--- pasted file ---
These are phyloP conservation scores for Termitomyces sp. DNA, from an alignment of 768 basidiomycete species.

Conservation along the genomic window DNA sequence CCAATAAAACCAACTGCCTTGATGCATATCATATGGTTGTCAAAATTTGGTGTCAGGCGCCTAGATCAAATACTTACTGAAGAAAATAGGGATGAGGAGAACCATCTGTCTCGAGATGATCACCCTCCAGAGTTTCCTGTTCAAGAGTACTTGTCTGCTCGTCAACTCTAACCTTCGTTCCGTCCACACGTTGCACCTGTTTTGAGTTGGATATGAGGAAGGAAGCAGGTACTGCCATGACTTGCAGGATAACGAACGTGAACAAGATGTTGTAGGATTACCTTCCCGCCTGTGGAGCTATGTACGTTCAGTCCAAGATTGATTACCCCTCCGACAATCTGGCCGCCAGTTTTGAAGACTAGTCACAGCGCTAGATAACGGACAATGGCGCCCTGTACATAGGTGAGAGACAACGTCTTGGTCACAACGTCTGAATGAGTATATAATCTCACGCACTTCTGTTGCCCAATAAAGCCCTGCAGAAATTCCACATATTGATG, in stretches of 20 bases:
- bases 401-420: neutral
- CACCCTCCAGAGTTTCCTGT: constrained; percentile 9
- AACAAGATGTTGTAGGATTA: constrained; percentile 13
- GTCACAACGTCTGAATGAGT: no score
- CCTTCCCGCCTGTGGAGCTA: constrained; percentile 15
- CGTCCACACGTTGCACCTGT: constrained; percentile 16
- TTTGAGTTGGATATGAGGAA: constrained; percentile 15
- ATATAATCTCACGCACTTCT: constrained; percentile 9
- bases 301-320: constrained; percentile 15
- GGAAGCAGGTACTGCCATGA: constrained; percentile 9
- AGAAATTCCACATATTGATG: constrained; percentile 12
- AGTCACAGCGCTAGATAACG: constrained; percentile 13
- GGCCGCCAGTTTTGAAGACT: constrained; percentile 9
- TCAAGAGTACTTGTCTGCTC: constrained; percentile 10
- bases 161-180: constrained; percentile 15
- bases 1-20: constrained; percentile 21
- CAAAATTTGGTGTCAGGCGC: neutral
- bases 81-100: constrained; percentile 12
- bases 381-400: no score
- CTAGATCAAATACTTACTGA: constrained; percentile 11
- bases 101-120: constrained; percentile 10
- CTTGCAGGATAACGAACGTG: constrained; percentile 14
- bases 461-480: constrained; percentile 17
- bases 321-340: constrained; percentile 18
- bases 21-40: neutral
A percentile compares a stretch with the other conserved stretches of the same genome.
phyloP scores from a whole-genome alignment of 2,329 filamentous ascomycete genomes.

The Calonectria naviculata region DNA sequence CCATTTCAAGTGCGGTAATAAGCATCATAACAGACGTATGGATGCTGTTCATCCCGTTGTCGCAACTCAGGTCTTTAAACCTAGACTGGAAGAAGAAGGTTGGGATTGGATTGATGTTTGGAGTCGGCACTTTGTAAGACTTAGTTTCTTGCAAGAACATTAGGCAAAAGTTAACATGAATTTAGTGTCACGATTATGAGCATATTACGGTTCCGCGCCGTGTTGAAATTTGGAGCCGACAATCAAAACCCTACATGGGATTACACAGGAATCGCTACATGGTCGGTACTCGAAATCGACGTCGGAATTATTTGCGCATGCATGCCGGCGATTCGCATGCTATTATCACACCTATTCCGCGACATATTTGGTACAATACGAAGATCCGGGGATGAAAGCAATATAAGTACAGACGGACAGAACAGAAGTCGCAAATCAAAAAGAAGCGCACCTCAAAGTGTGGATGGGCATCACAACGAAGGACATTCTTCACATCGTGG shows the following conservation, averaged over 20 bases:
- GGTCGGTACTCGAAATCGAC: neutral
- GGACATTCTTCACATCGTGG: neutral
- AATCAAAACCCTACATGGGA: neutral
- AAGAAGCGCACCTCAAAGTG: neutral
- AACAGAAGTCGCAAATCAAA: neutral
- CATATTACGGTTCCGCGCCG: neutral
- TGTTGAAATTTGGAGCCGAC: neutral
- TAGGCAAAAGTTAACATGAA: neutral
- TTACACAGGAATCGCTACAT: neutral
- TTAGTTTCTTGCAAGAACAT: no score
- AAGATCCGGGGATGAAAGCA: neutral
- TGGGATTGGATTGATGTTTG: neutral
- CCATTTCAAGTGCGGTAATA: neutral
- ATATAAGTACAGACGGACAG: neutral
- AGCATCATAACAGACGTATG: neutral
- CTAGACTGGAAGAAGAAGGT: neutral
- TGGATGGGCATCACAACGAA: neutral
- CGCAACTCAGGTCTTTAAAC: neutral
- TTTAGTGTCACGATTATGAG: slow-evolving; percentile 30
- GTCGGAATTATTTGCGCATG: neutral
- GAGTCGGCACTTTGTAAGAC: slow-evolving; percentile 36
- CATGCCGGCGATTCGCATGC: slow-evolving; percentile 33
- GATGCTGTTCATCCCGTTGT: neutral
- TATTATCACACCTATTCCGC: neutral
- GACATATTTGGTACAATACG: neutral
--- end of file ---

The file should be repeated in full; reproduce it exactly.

These are phyloP conservation scores for Termitomyces sp. DNA, from an alignment of 768 basidiomycete species.

Conservation along the genomic window DNA sequence CCAATAAAACCAACTGCCTTGATGCATATCATATGGTTGTCAAAATTTGGTGTCAGGCGCCTAGATCAAATACTTACTGAAGAAAATAGGGATGAGGAGAACCATCTGTCTCGAGATGATCACCCTCCAGAGTTTCCTGTTCAAGAGTACTTGTCTGCTCGTCAACTCTAACCTTCGTTCCGTCCACACGTTGCACCTGTTTTGAGTTGGATATGAGGAAGGAAGCAGGTACTGCCATGACTTGCAGGATAACGAACGTGAACAAGATGTTGTAGGATTACCTTCCCGCCTGTGGAGCTATGTACGTTCAGTCCAAGATTGATTACCCCTCCGACAATCTGGCCGCCAGTTTTGAAGACTAGTCACAGCGCTAGATAACGGACAATGGCGCCCTGTACATAGGTGAGAGACAACGTCTTGGTCACAACGTCTGAATGAGTATATAATCTCACGCACTTCTGTTGCCCAATAAAGCCCTGCAGAAATTCCACATATTGATG, in stretches of 20 bases:
- bases 401-420: neutral
- CACCCTCCAGAGTTTCCTGT: constrained; percentile 9
- AACAAGATGTTGTAGGATTA: constrained; percentile 13
- GTCACAACGTCTGAATGAGT: no score
- CCTTCCCGCCTGTGGAGCTA: constrained; percentile 15
- CGTCCACACGTTGCACCTGT: constrained; percentile 16
- TTTGAGTTGGATATGAGGAA: constrained; percentile 15
- ATATAATCTCACGCACTTCT: constrained; percentile 9
- bases 301-320: constrained; percentile 15
- GGAAGCAGGTACTGCCATGA: constrained; percentile 9
- AGAAATTCCACATATTGATG: constrained; percentile 12
- AGTCACAGCGCTAGATAACG: constrained; percentile 13
- GGCCGCCAGTTTTGAAGACT: constrained; percentile 9
- TCAAGAGTACTTGTCTGCTC: constrained; percentile 10
- bases 161-180: constrained; percentile 15
- bases 1-20: constrained; percentile 21
- CAAAATTTGGTGTCAGGCGC: neutral
- bases 81-100: constrained; percentile 12
- bases 381-400: no score
- CTAGATCAAATACTTACTGA: constrained; percentile 11
- bases 101-120: constrained; percentile 10
- CTTGCAGGATAACGAACGTG: constrained; percentile 14
- bases 461-480: constrained; percentile 17
- bases 321-340: constrained; percentile 18
- bases 21-40: neutral
A percentile compares a stretch with the other conserved stretches of the same genome.
phyloP scores from a whole-genome alignment of 2,329 filamentous ascomycete genomes.

The Calonectria naviculata region DNA sequence CCATTTCAAGTGCGGTAATAAGCATCATAACAGACGTATGGATGCTGTTCATCCCGTTGTCGCAACTCAGGTCTTTAAACCTAGACTGGAAGAAGAAGGTTGGGATTGGATTGATGTTTGGAGTCGGCACTTTGTAAGACTTAGTTTCTTGCAAGAACATTAGGCAAAAGTTAACATGAATTTAGTGTCACGATTATGAGCATATTACGGTTCCGCGCCGTGTTGAAATTTGGAGCCGACAATCAAAACCCTACATGGGATTACACAGGAATCGCTACATGGTCGGTACTCGAAATCGACGTCGGAATTATTTGCGCATGCATGCCGGCGATTCGCATGCTATTATCACACCTATTCCGCGACATATTTGGTACAATACGAAGATCCGGGGATGAAAGCAATATAAGTACAGACGGACAGAACAGAAGTCGCAAATCAAAAAGAAGCGCACCTCAAAGTGTGGATGGGCATCACAACGAAGGACATTCTTCACATCGTGG shows the following conservation, averaged over 20 bases:
- GGTCGGTACTCGAAATCGAC: neutral
- GGACATTCTTCACATCGTGG: neutral
- AATCAAAACCCTACATGGGA: neutral
- AAGAAGCGCACCTCAAAGTG: neutral
- AACAGAAGTCGCAAATCAAA: neutral
- CATATTACGGTTCCGCGCCG: neutral
- TGTTGAAATTTGGAGCCGAC: neutral
- TAGGCAAAAGTTAACATGAA: neutral
- TTACACAGGAATCGCTACAT: neutral
- TTAGTTTCTTGCAAGAACAT: no score
- AAGATCCGGGGATGAAAGCA: neutral
- TGGGATTGGATTGATGTTTG: neutral
- CCATTTCAAGTGCGGTAATA: neutral
- ATATAAGTACAGACGGACAG: neutral
- AGCATCATAACAGACGTATG: neutral
- CTAGACTGGAAGAAGAAGGT: neutral
- TGGATGGGCATCACAACGAA: neutral
- CGCAACTCAGGTCTTTAAAC: neutral
- TTTAGTGTCACGATTATGAG: slow-evolving; percentile 30
- GTCGGAATTATTTGCGCATG: neutral
- GAGTCGGCACTTTGTAAGAC: slow-evolving; percentile 36
- CATGCCGGCGATTCGCATGC: slow-evolving; percentile 33
- GATGCTGTTCATCCCGTTGT: neutral
- TATTATCACACCTATTCCGC: neutral
- GACATATTTGGTACAATACG: neutral